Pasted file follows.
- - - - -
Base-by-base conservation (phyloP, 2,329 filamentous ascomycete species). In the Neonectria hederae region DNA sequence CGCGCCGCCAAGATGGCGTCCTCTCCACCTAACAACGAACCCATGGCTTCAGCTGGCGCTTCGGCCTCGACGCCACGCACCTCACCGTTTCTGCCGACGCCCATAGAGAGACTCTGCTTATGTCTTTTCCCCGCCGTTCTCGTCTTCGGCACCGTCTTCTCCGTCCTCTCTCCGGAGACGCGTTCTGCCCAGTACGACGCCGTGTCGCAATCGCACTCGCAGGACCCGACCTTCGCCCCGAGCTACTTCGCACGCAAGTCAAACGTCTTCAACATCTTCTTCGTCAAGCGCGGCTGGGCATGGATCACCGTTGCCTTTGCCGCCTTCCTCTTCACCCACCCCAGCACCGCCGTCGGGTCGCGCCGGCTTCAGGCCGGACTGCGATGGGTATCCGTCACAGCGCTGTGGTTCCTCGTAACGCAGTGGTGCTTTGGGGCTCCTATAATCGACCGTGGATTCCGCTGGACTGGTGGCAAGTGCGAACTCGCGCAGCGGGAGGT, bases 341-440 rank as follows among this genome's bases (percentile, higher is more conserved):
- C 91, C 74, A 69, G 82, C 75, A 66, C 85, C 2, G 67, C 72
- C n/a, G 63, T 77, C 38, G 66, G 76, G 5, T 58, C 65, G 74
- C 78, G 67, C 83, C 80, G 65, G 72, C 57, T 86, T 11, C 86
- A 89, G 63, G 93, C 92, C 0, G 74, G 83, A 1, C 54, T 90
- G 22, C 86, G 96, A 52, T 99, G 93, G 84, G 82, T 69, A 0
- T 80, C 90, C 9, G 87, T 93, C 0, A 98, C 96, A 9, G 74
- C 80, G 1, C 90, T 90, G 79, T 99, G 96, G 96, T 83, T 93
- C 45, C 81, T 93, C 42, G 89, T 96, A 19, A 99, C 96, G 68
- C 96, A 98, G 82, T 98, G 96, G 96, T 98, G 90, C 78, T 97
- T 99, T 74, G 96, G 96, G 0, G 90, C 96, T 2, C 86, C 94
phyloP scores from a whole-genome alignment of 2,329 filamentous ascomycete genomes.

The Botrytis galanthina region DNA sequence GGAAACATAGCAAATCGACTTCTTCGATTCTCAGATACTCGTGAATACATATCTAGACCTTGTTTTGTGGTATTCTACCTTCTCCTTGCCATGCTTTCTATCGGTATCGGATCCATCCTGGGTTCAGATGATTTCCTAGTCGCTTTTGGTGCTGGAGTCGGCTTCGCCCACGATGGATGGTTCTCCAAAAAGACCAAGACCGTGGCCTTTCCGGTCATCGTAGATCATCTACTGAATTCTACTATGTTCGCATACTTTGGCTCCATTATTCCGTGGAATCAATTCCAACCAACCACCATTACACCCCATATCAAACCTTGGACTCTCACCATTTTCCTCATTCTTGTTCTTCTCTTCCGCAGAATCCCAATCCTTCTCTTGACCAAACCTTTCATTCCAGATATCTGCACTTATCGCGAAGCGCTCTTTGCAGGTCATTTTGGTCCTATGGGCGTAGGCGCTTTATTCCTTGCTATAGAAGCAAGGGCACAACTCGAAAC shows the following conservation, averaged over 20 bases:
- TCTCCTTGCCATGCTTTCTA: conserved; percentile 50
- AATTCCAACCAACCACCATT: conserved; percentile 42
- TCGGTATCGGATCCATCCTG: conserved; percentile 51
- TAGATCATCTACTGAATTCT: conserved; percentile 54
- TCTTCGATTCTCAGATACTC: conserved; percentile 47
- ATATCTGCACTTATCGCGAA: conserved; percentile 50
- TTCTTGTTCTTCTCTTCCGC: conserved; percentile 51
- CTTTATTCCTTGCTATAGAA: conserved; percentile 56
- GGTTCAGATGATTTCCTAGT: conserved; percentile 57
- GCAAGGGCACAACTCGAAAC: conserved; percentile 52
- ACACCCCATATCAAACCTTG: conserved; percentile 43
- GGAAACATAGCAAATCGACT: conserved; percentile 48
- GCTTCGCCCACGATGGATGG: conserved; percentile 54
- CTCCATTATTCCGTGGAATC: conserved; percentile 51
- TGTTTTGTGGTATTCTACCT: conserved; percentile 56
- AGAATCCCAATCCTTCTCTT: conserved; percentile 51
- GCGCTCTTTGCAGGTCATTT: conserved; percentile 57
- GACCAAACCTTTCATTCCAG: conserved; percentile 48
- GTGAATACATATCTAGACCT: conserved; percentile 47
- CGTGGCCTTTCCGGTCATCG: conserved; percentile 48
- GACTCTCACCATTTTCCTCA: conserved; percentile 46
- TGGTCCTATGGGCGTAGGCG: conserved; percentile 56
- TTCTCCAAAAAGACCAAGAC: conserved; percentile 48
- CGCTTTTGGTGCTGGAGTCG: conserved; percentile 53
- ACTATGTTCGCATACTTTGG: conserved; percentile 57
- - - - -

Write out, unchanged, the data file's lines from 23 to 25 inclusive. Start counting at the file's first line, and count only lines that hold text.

- GCAAGGGCACAACTCGAAAC: conserved; percentile 52
- ACACCCCATATCAAACCTTG: conserved; percentile 43
- GGAAACATAGCAAATCGACT: conserved; percentile 48